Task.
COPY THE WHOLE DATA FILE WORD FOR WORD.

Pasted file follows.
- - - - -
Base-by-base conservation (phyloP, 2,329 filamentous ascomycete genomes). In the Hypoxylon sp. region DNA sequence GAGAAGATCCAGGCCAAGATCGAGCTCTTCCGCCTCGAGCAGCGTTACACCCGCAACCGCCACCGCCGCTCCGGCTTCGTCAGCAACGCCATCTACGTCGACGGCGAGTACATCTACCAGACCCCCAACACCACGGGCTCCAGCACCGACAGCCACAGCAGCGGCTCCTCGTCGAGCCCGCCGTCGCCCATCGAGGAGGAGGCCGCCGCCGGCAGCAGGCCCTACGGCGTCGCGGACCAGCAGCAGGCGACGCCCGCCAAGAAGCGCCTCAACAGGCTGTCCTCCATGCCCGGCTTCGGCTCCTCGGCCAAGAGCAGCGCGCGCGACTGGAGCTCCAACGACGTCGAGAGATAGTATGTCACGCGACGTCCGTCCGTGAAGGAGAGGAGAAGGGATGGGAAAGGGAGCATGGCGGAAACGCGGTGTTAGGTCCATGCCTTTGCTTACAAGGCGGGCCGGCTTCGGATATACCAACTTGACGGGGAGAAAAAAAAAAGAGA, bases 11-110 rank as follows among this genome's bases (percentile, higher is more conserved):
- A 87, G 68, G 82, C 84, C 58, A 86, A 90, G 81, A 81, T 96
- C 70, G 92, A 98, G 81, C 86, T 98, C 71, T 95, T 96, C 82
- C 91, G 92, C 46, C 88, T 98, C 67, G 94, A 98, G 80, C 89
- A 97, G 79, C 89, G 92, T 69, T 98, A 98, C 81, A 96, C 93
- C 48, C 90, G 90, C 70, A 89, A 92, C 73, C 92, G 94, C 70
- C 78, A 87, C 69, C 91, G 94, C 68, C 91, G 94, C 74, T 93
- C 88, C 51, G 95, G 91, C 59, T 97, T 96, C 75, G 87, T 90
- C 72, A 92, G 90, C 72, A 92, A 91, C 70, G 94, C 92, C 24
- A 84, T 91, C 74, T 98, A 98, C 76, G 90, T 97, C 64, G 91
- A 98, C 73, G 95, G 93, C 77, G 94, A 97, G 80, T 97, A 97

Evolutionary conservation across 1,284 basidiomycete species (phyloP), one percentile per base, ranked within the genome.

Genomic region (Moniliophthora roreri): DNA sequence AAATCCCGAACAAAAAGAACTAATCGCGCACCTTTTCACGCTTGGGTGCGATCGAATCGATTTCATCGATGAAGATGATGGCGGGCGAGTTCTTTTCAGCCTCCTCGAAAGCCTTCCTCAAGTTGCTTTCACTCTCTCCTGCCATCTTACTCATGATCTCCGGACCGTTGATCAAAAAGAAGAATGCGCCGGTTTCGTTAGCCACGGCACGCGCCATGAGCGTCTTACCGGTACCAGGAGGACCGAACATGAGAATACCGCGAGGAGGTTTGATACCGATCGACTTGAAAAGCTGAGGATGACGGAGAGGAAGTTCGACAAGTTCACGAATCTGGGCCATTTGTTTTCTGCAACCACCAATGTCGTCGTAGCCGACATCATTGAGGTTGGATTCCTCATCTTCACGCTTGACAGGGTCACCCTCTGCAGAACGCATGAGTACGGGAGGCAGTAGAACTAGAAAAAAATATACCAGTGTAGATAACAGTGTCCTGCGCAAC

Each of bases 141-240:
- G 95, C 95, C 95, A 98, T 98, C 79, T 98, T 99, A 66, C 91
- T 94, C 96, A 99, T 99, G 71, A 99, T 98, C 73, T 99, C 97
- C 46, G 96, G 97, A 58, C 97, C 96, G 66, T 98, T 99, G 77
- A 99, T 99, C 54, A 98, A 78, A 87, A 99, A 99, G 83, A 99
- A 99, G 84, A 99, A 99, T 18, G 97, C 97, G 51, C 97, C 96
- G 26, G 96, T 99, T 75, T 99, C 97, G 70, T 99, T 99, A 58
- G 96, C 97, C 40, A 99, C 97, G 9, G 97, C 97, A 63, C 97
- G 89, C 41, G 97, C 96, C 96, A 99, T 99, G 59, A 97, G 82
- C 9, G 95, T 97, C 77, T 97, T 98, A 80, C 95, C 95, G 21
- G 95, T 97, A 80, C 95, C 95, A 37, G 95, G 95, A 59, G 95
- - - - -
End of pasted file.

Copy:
Base-by-base conservation (phyloP, 2,329 filamentous ascomycete genomes). In the Hypoxylon sp. region DNA sequence GAGAAGATCCAGGCCAAGATCGAGCTCTTCCGCCTCGAGCAGCGTTACACCCGCAACCGCCACCGCCGCTCCGGCTTCGTCAGCAACGCCATCTACGTCGACGGCGAGTACATCTACCAGACCCCCAACACCACGGGCTCCAGCACCGACAGCCACAGCAGCGGCTCCTCGTCGAGCCCGCCGTCGCCCATCGAGGAGGAGGCCGCCGCCGGCAGCAGGCCCTACGGCGTCGCGGACCAGCAGCAGGCGACGCCCGCCAAGAAGCGCCTCAACAGGCTGTCCTCCATGCCCGGCTTCGGCTCCTCGGCCAAGAGCAGCGCGCGCGACTGGAGCTCCAACGACGTCGAGAGATAGTATGTCACGCGACGTCCGTCCGTGAAGGAGAGGAGAAGGGATGGGAAAGGGAGCATGGCGGAAACGCGGTGTTAGGTCCATGCCTTTGCTTACAAGGCGGGCCGGCTTCGGATATACCAACTTGACGGGGAGAAAAAAAAAAGAGA, bases 11-110 rank as follows among this genome's bases (percentile, higher is more conserved):
- A 87, G 68, G 82, C 84, C 58, A 86, A 90, G 81, A 81, T 96
- C 70, G 92, A 98, G 81, C 86, T 98, C 71, T 95, T 96, C 82
- C 91, G 92, C 46, C 88, T 98, C 67, G 94, A 98, G 80, C 89
- A 97, G 79, C 89, G 92, T 69, T 98, A 98, C 81, A 96, C 93
- C 48, C 90, G 90, C 70, A 89, A 92, C 73, C 92, G 94, C 70
- C 78, A 87, C 69, C 91, G 94, C 68, C 91, G 94, C 74, T 93
- C 88, C 51, G 95, G 91, C 59, T 97, T 96, C 75, G 87, T 90
- C 72, A 92, G 90, C 72, A 92, A 91, C 70, G 94, C 92, C 24
- A 84, T 91, C 74, T 98, A 98, C 76, G 90, T 97, C 64, G 91
- A 98, C 73, G 95, G 93, C 77, G 94, A 97, G 80, T 97, A 97

Evolutionary conservation across 1,284 basidiomycete species (phyloP), one percentile per base, ranked within the genome.

Genomic region (Moniliophthora roreri): DNA sequence AAATCCCGAACAAAAAGAACTAATCGCGCACCTTTTCACGCTTGGGTGCGATCGAATCGATTTCATCGATGAAGATGATGGCGGGCGAGTTCTTTTCAGCCTCCTCGAAAGCCTTCCTCAAGTTGCTTTCACTCTCTCCTGCCATCTTACTCATGATCTCCGGACCGTTGATCAAAAAGAAGAATGCGCCGGTTTCGTTAGCCACGGCACGCGCCATGAGCGTCTTACCGGTACCAGGAGGACCGAACATGAGAATACCGCGAGGAGGTTTGATACCGATCGACTTGAAAAGCTGAGGATGACGGAGAGGAAGTTCGACAAGTTCACGAATCTGGGCCATTTGTTTTCTGCAACCACCAATGTCGTCGTAGCCGACATCATTGAGGTTGGATTCCTCATCTTCACGCTTGACAGGGTCACCCTCTGCAGAACGCATGAGTACGGGAGGCAGTAGAACTAGAAAAAAATATACCAGTGTAGATAACAGTGTCCTGCGCAAC

Each of bases 141-240:
- G 95, C 95, C 95, A 98, T 98, C 79, T 98, T 99, A 66, C 91
- T 94, C 96, A 99, T 99, G 71, A 99, T 98, C 73, T 99, C 97
- C 46, G 96, G 97, A 58, C 97, C 96, G 66, T 98, T 99, G 77
- A 99, T 99, C 54, A 98, A 78, A 87, A 99, A 99, G 83, A 99
- A 99, G 84, A 99, A 99, T 18, G 97, C 97, G 51, C 97, C 96
- G 26, G 96, T 99, T 75, T 99, C 97, G 70, T 99, T 99, A 58
- G 96, C 97, C 40, A 99, C 97, G 9, G 97, C 97, A 63, C 97
- G 89, C 41, G 97, C 96, C 96, A 99, T 99, G 59, A 97, G 82
- C 9, G 95, T 97, C 77, T 97, T 98, A 80, C 95, C 95, G 21
- G 95, T 97, A 80, C 95, C 95, A 37, G 95, G 95, A 59, G 95